- Paul Dobson, who has died with Covid-19 at 84, is a doyen of SA refereeing who first officiated some 65 years ago.
- Son and present Stormers coach John says he wished he had ‘a fifth of my dad’s ethics and decency’.
- Dobson had progressive values and campaigned vigorously to achieve unity between the SARB and SARU referees, pre-democracy.
Paul Dobson was one of those rugby referees who, even in his middle age, just looked every inch a wise old sage of the game’s laws.
Sharing with his unmistakably look-alike son John, the Stormers head coach, a notably economical head of hair, “Dobbo senior” (as numerous rugby people in the Western Cape would come to label him, a reverence-laden distinguishing method) was never a whippet with a whistle, you see.
His ruddy-coloured, slightly bandy legs were not the quickest out of the blocks – more like the tractor chugging out of the shed after six months’ seasonal hiatus – and I have several recollections, from my early 1980s years as a senior club and schools-level amateur scribe, of Dobson having to gallantly negotiate the length of the field at times to signal an intercept try … perhaps a full minute after it actually been dotted.
“Get a move on, Dobbo,” pharmacist and freelance co-reporter Norman East, customarily prone to excitement, boomed out with great glee from alongside me in the Newlands press box on one such occasion … though mortified when his cry coincided with one of those sudden, inexplicable lulls in the crowd noise and he tried (too late) to button his lips as quickly as he had opened them.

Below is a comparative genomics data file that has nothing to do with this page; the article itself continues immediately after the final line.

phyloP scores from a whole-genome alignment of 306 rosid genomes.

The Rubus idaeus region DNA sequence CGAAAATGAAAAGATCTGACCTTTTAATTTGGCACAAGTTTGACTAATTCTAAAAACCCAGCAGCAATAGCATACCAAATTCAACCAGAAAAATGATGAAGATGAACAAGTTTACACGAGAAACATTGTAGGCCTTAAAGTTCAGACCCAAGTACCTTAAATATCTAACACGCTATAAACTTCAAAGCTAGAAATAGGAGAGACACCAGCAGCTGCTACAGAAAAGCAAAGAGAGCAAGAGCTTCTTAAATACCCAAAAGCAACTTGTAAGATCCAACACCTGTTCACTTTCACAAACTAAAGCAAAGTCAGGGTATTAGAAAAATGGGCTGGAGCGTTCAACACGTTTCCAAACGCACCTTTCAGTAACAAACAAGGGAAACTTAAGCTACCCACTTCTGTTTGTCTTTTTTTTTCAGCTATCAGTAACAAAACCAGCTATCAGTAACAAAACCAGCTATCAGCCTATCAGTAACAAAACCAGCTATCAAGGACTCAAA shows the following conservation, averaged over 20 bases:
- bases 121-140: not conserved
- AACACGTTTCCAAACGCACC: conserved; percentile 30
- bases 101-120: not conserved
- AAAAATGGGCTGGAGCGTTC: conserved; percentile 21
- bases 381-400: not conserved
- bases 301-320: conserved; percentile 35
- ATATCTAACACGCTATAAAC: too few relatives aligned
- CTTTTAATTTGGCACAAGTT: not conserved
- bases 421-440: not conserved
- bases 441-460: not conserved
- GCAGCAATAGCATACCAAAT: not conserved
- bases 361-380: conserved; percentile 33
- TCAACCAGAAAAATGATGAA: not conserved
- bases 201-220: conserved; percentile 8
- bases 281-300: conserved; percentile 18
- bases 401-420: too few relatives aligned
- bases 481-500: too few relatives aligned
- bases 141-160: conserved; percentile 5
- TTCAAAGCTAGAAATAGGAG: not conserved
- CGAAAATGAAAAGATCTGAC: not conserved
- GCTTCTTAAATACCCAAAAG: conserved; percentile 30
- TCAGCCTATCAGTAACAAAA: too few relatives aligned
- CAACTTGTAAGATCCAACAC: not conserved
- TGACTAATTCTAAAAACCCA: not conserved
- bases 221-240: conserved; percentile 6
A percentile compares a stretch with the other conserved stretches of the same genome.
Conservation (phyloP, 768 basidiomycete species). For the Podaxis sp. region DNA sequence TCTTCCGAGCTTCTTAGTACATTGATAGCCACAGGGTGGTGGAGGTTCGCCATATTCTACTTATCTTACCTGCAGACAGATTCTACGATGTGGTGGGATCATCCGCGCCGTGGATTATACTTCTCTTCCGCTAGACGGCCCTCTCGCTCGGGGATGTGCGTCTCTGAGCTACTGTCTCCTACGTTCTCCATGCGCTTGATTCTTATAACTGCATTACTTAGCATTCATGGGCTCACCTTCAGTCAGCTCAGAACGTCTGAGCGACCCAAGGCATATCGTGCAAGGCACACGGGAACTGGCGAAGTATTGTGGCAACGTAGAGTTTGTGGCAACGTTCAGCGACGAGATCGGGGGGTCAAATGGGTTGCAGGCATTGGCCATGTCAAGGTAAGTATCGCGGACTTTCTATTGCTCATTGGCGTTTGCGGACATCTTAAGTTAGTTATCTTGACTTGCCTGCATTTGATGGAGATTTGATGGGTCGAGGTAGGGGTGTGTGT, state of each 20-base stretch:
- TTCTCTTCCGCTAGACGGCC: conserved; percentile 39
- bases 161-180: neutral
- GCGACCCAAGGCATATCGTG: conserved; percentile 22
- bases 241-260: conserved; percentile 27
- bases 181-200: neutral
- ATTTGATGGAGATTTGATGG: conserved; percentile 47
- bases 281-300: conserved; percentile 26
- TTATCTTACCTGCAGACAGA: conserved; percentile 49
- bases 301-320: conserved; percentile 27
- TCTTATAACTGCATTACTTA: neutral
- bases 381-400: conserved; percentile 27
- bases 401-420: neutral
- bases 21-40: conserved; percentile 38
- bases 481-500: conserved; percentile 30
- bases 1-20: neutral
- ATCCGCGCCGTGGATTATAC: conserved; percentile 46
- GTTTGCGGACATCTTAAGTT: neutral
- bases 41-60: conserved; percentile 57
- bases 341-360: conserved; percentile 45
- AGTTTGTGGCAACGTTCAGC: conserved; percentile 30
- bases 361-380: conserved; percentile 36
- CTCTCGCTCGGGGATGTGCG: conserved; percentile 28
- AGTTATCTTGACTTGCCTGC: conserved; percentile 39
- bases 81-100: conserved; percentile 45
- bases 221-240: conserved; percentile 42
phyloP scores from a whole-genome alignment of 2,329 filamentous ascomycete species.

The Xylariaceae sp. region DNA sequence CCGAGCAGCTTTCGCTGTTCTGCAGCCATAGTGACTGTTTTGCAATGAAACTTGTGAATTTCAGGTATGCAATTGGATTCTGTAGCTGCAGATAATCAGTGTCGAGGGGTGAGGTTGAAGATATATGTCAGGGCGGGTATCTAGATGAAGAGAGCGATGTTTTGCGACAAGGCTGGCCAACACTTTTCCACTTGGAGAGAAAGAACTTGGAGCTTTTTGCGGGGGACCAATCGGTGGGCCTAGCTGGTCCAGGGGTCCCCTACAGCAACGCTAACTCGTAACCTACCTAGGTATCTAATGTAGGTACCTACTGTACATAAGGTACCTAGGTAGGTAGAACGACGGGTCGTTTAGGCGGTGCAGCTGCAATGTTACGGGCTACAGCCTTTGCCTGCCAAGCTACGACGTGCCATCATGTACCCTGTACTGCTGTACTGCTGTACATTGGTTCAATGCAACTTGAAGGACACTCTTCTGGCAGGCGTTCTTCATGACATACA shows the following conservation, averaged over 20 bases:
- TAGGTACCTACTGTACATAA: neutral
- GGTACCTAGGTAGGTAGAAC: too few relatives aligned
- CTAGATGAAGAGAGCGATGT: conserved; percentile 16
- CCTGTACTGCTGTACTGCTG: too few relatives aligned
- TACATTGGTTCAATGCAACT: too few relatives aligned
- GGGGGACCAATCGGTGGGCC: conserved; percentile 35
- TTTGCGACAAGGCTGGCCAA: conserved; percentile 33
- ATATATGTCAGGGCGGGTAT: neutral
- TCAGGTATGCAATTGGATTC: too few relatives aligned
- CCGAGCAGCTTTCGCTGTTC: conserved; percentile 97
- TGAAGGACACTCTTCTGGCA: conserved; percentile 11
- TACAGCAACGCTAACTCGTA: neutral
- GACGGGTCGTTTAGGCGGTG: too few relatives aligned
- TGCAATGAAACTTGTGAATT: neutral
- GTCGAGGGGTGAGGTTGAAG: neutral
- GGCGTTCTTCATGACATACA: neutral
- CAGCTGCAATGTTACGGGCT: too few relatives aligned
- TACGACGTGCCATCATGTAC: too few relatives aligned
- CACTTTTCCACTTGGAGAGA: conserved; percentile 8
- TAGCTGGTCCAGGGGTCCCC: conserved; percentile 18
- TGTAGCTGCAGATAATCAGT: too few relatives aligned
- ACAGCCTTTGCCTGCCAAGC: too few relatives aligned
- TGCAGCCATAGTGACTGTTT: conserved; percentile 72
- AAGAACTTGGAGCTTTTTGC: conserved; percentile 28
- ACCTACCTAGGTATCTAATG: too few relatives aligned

I swear Dobson momentarily, toward the tail end of his marathon gallop, flashed a filthy look to the middle of the Grandstand, as if to say: “I’ll get you for that, East.”
He refereed his first match in the mid-1950s … the start of a lifelong love affair with that trade.
Dobson, who died on Monday aged 84, joined the Western Province Rugby Referees Society in 1968 and, in his later capacity as chair, was a key figure in the achievement of unity at that level in 1991 even before then-rival rugby governing bodies under apartheid, SARB and SARU, had joined hands on a macro level.
Honorary life president of the WP society, he was presented with a then-International Rugby Board (now World Rugby) Award for Distinguished Service to refereeing in 2012.
Almost but not quite as fervent a scholar and educator as he was an all-embracing rugby devotee, Dobson wrote several books on the sport, including one on Dr Danie Craven, the Springbok scrumhalf legend, Stellenbosch icon and longest-serving president of the former SARB between 1956 and 1993.
Dobson was a valued, discreet source of information to this writer at times in the mid-1980s whenever Craven’s leadership was threatened (several times) by more northern-based rugby bosses in the country with ties to the Broederbond, the secretive all-male organisation dedicated to Afrikaner interests and preserving the general political status quo of the time.